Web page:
After passing through the converters, it moves through an interior unit to warm the air before being sent to the rooms.

The temperature of the incoming cool air is regulated by an outdoor unit and the compressors in the system.

This zone usually incorporates ductwork, with service air, and a heat recovery unit.

This zone also contains the outdoor unit, which provides a source of warm air that is pulled into the system through the ductwork.

With the outside unit, the system is shut off and the temperature within the system is held constant.

If a building has a central air conditioning unit, the temperature inside is usually maintained by the outside unit.

This zone usually has air return ducts and sometimes air conditioning condensers.

This zone is often associated with exterior air handlers, or air blowers.

This zone can also include ductwork, and possibly heat recovery units.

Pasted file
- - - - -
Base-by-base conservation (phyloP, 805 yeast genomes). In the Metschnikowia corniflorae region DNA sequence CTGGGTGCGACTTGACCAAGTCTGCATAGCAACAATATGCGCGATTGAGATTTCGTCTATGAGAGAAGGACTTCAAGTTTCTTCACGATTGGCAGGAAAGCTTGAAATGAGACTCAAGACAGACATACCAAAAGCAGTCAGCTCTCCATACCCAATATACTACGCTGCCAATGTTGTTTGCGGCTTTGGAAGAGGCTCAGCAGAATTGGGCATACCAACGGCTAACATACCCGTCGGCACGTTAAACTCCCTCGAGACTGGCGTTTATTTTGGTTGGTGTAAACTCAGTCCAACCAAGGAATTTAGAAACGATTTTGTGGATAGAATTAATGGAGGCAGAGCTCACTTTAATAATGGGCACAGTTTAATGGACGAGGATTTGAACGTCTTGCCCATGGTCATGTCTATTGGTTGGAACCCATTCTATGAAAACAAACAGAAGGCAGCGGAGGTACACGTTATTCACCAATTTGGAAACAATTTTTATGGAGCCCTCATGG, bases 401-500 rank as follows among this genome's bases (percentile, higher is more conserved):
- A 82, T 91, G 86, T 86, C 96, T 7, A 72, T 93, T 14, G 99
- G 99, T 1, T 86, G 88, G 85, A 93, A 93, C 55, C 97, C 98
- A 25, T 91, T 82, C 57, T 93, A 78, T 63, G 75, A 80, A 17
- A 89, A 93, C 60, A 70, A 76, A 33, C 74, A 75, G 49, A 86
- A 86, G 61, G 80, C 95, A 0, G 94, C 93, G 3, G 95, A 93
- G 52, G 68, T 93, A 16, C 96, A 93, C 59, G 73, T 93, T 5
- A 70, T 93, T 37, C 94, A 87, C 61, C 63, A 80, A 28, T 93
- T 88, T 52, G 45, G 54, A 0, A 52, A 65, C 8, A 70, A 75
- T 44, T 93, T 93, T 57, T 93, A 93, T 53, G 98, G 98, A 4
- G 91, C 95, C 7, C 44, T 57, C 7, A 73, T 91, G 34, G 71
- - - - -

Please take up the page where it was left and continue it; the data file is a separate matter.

This zone usually has a heat recovery unit, and will be responsible for a building’s heat pump system if it includes one.

A typical system has a heating element and a condensing coil inside the condensing coil.

The heating element causes the gas to expand and is heated by the unit.

This zone consists of one or more ductwork that extend to both sides of the building, into the attic and under the roof.

This zone typically has the heat recovery units.

Often this zone is called the "top of the building".

This zone can be part of a chiller, but it is not normally a chillers.

The term "zone" refers to the type of floor or room which is served by the ductwork.

Most of the distribution zones are built around floors, and commonly in the house or the equivalent, the zone is provided with an electrical cord going to the main electrical panel.

The electric bill is normally also sent to the central HVAC system.

The zone can be served from many sources.

Typically an air handler or chillers serve this zone, or air conditioning.

Other zone heating systems, or space heaters also serve this zone.

Inverters can serve this zone.

In a typical system, the cooling, heating, and/or ventilation of air is accomplished using a single (or a few) ducts.

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Heat Load Calculation Guide 1

Heat Load Calculation Guide 2

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How to Calculate External Static Pressure (ESP) with worked Example

How to Calculate Area of Sand Trap Louver with worked Example and detailed steps